A few years ago I was approached to get involved in an immersive education project using Facebook to do what was essentially educational role-play within an existing online community. Characters in the story ‘friended’ members of the community and played out and developed their identities by interacting with each other and encouraging people to interact and share. The end product was a rich and engaging online experience and a great offline event within the community (if you want to know more about it, you can click here). This piqued my interest in using social networks in education, something which grew as I saw projects like tweet the exodus playing with social networking tools in informal education.
When talking about approaches to the use of Social Networks in education settings, Guy Marchant offers three kinds of activity- learning about, learning from and learning with.
I buy into the value of social media in education, particularly because in the world that I work it often functions as a kind of third place which sustains community in-between times groups are together, enables play and levels hierarchy. Despite this, colleagues and I often get frustrated when a lay-leader or member of a committee suggests using social media in a project because social networking sites are often characterised as neutral tools to be employed without an appreciation of character or context.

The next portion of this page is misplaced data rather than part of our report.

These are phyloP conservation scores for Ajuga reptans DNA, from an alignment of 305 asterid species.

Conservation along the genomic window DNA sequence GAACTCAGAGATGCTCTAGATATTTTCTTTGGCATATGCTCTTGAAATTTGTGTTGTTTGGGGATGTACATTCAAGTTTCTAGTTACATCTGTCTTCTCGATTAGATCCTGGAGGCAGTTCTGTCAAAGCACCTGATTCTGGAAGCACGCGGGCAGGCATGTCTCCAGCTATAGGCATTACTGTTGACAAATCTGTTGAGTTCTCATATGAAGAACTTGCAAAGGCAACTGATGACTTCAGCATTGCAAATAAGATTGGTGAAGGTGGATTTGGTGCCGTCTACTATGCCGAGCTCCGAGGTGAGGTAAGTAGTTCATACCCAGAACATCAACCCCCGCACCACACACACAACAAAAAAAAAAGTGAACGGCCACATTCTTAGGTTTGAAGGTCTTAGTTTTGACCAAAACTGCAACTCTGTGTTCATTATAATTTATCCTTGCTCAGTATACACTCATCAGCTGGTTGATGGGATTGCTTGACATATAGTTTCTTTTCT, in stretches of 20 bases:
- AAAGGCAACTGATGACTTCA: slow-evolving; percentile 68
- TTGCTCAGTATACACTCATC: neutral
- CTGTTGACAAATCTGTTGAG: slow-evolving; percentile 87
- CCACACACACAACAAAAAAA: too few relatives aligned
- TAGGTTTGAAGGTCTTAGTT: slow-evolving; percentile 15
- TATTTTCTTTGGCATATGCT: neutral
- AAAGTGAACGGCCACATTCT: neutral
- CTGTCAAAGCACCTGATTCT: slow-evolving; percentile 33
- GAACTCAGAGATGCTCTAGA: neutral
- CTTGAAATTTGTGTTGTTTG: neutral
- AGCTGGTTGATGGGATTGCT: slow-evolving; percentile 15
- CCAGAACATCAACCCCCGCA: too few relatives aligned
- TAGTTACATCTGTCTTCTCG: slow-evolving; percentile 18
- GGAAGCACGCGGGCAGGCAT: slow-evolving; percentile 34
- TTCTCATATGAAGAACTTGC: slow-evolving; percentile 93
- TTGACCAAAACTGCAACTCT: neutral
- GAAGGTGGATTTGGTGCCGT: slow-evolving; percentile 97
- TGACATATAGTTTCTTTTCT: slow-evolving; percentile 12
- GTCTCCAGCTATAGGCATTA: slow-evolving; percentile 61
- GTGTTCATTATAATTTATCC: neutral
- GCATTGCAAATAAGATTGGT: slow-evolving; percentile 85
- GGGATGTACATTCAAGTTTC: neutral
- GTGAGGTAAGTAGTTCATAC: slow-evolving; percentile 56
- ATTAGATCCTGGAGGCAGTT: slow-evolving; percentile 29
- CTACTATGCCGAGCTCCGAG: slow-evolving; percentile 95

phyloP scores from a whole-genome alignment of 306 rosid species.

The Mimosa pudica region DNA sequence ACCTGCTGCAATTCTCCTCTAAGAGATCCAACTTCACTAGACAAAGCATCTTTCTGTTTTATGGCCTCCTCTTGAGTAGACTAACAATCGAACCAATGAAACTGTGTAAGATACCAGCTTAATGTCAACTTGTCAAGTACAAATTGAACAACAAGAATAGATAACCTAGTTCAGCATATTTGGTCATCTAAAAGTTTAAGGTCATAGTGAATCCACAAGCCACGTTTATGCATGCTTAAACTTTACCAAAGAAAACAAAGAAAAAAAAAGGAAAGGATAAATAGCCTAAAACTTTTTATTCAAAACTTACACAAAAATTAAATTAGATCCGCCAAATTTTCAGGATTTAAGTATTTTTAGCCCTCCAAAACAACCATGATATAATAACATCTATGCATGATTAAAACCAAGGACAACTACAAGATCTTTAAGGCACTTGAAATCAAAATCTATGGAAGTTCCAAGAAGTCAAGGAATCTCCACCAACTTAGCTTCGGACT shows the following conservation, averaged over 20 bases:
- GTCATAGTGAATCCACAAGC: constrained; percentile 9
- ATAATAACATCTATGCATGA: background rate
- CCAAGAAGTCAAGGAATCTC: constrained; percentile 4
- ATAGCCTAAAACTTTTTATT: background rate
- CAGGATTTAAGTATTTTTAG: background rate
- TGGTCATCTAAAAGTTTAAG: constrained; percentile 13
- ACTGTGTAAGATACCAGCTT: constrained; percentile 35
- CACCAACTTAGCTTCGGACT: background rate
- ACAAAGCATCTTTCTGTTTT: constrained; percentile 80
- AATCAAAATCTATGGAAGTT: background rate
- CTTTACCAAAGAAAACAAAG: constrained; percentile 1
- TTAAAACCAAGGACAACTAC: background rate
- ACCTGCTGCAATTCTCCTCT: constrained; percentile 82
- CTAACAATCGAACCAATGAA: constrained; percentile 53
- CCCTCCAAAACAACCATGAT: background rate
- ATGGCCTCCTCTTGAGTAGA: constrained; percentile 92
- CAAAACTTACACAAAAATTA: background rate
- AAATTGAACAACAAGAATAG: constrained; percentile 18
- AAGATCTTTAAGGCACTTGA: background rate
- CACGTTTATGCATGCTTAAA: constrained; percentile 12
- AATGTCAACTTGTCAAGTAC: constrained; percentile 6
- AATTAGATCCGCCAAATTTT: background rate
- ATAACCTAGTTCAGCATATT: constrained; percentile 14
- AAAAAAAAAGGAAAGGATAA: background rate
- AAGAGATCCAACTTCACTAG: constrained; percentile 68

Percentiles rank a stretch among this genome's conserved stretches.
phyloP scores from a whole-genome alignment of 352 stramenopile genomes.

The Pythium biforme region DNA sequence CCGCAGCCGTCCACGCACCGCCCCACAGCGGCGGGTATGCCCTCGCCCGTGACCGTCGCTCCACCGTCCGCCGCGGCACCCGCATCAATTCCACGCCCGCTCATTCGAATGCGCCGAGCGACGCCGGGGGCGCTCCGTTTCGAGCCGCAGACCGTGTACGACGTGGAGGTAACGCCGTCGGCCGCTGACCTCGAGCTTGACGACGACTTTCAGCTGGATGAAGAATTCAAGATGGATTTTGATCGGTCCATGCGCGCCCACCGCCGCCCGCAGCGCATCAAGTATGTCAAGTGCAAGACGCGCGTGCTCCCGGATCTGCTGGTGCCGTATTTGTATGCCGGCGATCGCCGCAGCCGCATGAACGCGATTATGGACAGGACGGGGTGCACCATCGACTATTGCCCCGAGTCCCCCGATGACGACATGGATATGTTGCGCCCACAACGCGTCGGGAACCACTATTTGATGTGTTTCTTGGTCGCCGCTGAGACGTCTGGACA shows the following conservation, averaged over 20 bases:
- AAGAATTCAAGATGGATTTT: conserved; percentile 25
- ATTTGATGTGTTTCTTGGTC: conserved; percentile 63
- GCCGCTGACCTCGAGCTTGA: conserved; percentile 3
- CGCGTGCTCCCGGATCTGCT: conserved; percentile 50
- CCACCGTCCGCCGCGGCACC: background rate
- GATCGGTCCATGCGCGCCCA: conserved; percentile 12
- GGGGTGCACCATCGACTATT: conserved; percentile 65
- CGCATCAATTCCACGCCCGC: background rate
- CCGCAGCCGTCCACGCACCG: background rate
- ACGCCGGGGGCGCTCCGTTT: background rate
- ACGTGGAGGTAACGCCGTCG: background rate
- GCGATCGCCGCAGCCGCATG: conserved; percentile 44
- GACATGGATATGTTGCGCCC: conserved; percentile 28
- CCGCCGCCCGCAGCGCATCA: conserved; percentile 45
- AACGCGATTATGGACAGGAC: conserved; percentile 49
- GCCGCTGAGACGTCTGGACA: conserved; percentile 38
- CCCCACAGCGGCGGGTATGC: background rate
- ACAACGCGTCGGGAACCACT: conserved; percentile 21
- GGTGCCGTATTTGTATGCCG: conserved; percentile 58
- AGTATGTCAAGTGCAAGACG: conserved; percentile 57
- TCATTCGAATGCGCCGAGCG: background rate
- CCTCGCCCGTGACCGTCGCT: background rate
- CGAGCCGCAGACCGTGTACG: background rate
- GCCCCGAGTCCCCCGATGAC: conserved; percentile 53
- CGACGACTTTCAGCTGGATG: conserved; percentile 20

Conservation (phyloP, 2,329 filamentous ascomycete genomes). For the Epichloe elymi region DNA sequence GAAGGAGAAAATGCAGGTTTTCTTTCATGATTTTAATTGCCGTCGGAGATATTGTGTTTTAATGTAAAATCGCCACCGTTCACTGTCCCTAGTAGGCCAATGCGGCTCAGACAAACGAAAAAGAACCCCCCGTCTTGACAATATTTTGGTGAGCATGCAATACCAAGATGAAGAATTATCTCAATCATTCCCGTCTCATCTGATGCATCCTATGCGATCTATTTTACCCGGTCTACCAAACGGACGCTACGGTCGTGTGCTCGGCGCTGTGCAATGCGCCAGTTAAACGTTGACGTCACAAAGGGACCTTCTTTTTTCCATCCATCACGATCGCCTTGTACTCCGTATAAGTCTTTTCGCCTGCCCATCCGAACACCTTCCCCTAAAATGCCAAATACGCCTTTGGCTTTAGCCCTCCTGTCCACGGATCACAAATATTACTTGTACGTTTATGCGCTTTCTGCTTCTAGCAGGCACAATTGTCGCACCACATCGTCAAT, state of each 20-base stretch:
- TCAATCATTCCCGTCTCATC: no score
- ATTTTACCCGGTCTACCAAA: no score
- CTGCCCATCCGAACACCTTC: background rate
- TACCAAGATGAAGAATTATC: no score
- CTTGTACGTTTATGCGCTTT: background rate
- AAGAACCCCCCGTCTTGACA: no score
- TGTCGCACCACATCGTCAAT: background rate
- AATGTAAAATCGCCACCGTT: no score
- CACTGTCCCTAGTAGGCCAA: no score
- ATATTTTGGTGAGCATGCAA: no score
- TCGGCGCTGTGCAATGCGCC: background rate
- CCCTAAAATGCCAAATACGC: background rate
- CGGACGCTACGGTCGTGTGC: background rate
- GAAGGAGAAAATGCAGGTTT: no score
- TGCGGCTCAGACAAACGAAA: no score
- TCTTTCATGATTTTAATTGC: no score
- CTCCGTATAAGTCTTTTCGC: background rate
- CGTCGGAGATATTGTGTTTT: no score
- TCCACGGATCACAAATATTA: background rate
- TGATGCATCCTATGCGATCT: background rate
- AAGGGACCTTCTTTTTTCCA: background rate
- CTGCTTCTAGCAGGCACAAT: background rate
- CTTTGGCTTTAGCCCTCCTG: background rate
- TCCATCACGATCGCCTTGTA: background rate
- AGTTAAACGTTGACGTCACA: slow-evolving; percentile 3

When I think about why this might be I think its because of a fixation on the learning with aspect, perhaps because in its zeitgeisty construction it represents something that is an appealing concept but much harder to execute (for many of the reasons that Henry Jenkins identifies here). Reading Marchant and Jenkins this week has suggested to me that learning about and learning from social networks are probably integral to developing the faculties to create strong educational experiences with (and within) social networking sites.
On a separate but related note, I went to Facebook HQ this evening for a reception that reminded me of how much online interactions sustain community in an increasingly busy world. I’m struck by how long it had been since I saw many of the people there, but how because I ‘see’ so many of them on Facebook and Twitter especially it didn’t feel like that at all. This isn’t a consciously curated network, but rather one which has grown organically through the overlapping spaces many of us find ourselves in, but it serves to create a sense of communal dialogue and momentum which I think is quite cool. Also, they had coding problems to solve on the back of their toilet doors. Nuff said.